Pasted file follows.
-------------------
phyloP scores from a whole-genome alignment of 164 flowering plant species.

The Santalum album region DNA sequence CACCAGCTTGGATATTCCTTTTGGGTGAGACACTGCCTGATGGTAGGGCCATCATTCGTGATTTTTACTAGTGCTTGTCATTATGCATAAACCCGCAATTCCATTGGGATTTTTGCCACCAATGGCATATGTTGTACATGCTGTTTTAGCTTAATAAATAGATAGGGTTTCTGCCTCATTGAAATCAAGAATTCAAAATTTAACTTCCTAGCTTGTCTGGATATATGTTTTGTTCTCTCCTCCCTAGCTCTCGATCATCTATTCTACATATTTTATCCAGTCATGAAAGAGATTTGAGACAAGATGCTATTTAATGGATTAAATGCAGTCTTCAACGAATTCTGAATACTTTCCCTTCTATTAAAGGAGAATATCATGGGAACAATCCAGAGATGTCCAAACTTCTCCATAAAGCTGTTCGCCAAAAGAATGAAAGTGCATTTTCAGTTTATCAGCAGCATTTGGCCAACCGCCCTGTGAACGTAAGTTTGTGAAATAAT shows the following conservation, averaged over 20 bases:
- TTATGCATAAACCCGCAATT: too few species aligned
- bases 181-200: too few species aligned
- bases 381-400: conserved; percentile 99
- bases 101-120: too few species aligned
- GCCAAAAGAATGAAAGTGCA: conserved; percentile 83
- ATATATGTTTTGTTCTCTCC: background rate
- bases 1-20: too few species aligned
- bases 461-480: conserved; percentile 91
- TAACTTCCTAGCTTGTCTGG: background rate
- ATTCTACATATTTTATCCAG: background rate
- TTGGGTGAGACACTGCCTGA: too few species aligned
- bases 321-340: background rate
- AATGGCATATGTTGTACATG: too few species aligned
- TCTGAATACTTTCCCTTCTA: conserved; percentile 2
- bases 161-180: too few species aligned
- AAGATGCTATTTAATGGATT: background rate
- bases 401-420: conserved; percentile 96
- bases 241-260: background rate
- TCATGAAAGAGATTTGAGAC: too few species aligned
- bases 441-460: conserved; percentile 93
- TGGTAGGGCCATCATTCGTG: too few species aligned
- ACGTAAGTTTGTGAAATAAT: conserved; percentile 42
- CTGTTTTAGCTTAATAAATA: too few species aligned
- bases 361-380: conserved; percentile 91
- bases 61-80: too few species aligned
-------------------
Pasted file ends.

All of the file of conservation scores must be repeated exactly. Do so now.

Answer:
phyloP scores from a whole-genome alignment of 164 flowering plant species.

The Santalum album region DNA sequence CACCAGCTTGGATATTCCTTTTGGGTGAGACACTGCCTGATGGTAGGGCCATCATTCGTGATTTTTACTAGTGCTTGTCATTATGCATAAACCCGCAATTCCATTGGGATTTTTGCCACCAATGGCATATGTTGTACATGCTGTTTTAGCTTAATAAATAGATAGGGTTTCTGCCTCATTGAAATCAAGAATTCAAAATTTAACTTCCTAGCTTGTCTGGATATATGTTTTGTTCTCTCCTCCCTAGCTCTCGATCATCTATTCTACATATTTTATCCAGTCATGAAAGAGATTTGAGACAAGATGCTATTTAATGGATTAAATGCAGTCTTCAACGAATTCTGAATACTTTCCCTTCTATTAAAGGAGAATATCATGGGAACAATCCAGAGATGTCCAAACTTCTCCATAAAGCTGTTCGCCAAAAGAATGAAAGTGCATTTTCAGTTTATCAGCAGCATTTGGCCAACCGCCCTGTGAACGTAAGTTTGTGAAATAAT shows the following conservation, averaged over 20 bases:
- TTATGCATAAACCCGCAATT: too few species aligned
- bases 181-200: too few species aligned
- bases 381-400: conserved; percentile 99
- bases 101-120: too few species aligned
- GCCAAAAGAATGAAAGTGCA: conserved; percentile 83
- ATATATGTTTTGTTCTCTCC: background rate
- bases 1-20: too few species aligned
- bases 461-480: conserved; percentile 91
- TAACTTCCTAGCTTGTCTGG: background rate
- ATTCTACATATTTTATCCAG: background rate
- TTGGGTGAGACACTGCCTGA: too few species aligned
- bases 321-340: background rate
- AATGGCATATGTTGTACATG: too few species aligned
- TCTGAATACTTTCCCTTCTA: conserved; percentile 2
- bases 161-180: too few species aligned
- AAGATGCTATTTAATGGATT: background rate
- bases 401-420: conserved; percentile 96
- bases 241-260: background rate
- TCATGAAAGAGATTTGAGAC: too few species aligned
- bases 441-460: conserved; percentile 93
- TGGTAGGGCCATCATTCGTG: too few species aligned
- ACGTAAGTTTGTGAAATAAT: conserved; percentile 42
- CTGTTTTAGCTTAATAAATA: too few species aligned
- bases 361-380: conserved; percentile 91
- bases 61-80: too few species aligned